In the realm of eco-friendly products, two terms often get intertwined or mistaken for one another: biodegradable and compostable. While both sound like ideal solutions for our waste problem, understanding their distinctions is important for sustainable choices. This article delves into the differences between biodegradable and compostable materials, aiming to debunk common misconceptions.
Definitions: Biodegradable vs Compostable
Biodegradable products break down and return to nature. Ideally, over time, they degrade from the actions of naturally occurring microorganisms like bacteria and fungi. However, the duration and by-products of this decomposition can vary widely. Items can take anywhere from a few days to years to break down, depending on the environmental conditions and materials in question.
Compostable items, on the other hand, are organic substances that can be used as a soil additive post decomposition. For an item to be labelled as compostable, it generally should decompose in a compost setting within 90 days. Moreover, it should not release harmful residues and should be capable of supporting plant life.
Biodegradable products are designed to break down into natural elements, which means they might not persist in the environment as long as non-degradable products. But just because an item is biodegradable doesn’t mean it’s free from environmental harm. There are a number of challenges:-
Ambiguous Timeframe: “Biodegradable” does not provide a specific timeframe for decomposition. Some products might take years or even decades to break down.
Toxic Residues: While biodegradable products break down, they may release toxic residues or pollutants. Some so-called biodegradable plastics degrade into microplastics, tiny fragments that can persist in the environment and harm marine life.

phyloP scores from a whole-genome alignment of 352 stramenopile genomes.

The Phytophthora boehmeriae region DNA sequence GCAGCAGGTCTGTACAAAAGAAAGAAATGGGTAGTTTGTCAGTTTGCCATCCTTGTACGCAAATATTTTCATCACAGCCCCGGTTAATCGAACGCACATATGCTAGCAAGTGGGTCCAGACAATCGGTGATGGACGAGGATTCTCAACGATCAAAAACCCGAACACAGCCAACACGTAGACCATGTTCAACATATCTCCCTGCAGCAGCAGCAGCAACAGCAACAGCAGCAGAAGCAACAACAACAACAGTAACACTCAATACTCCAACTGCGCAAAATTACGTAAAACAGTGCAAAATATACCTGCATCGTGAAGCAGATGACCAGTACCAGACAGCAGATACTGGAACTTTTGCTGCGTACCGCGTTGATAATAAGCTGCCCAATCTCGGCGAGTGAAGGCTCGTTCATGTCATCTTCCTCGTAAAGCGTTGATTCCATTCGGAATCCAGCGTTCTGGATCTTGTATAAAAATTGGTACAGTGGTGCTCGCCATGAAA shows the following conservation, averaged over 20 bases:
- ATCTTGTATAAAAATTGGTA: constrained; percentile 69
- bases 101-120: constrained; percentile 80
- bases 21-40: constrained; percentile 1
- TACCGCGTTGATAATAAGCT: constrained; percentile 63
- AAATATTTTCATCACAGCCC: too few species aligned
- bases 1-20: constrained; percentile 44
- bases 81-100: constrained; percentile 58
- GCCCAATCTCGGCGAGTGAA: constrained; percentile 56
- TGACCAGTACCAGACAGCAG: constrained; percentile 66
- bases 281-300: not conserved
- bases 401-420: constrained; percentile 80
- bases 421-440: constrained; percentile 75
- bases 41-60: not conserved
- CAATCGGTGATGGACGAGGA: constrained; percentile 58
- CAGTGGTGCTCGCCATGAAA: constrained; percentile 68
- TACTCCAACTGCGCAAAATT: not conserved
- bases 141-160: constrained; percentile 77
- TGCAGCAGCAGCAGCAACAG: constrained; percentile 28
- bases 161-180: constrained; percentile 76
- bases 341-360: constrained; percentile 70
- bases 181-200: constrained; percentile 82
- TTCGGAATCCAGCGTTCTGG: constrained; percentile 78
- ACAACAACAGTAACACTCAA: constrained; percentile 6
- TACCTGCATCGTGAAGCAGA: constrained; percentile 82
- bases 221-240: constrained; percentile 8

Methane Emissions: Like compostable products, if biodegradable items end up in anaerobic environments like landfills, they can produce methane.
False Security: The term “biodegradable” can sometimes offer consumers a false sense of eco-friendliness. Just because an item is labelled as biodegradable does not mean it’s the best environmental choice.
True compostable products offer more environmental benefits, such as:-
Soil Enrichment: Compostable products decay into organic matter that helps improve soil health. This can rejuvenate the soil, aiding in plant growth, and reduce the need for chemical fertilisers.
Carbon Sequestration: Composting captures and stores carbon in the form of organic matter, which can be a valuable tool in combatting climate change.
Reduced Methane Emissions: When organic matter decays in landfills without air, it releases methane, a potent greenhouse gas. Composting, however, is an aerobic process (requiring oxygen) and primarily produces carbon dioxide, which has a lower global warming potential than methane.
Look out for certifications on compostable products. In many regions, a genuine compostable product will have a certification to back its claim. This ensures that it meets the standards of decomposition and non-toxicity. Biodegradable products, however, may lack standardised certifications.
Making Informed Choices
Before buying products labelled as biodegradable or compostable, it’s wise to:
- Research the product and its decomposition requirements.
- Understand local waste management systems – not every region has facilities to compost.
- Opt for certified compostable products when possible.
- Remember that reducing and reusing are still the top methods for sustainable living.
Why Biodegradable Products Shouldn’t be Sent to Composting Facilities
It is essential to recognise that “biodegradable” and “compostable” products are not synonymous and shouldn’t be treated as such. Sending biodegradable products to composting facilities can pose challenges.
Biodegradable products are designed to break down over an unspecified timeframe, which might be longer than the period required for composting materials. This can disrupt the composting process, slowing down the decomposition of genuinely compostable items.
Furthermore, as biodegradable items break down, they may release non-organic compounds or microplastics, contaminating the compost output. Thus, mixing biodegradable products with compostable waste can jeopardise the integrity and quality of the compost produced, rendering it less beneficial or even harmful to the environment.
Waste Wise operates three advanced composting facilities processing over 200,000 tonnes per annum of garden and food waste. We convert this biowaste into of BSI PAS 100 certified compost for use in a range of high-quality organic soil improvers, growing media and top soils. Click here for more information about our composting facilities.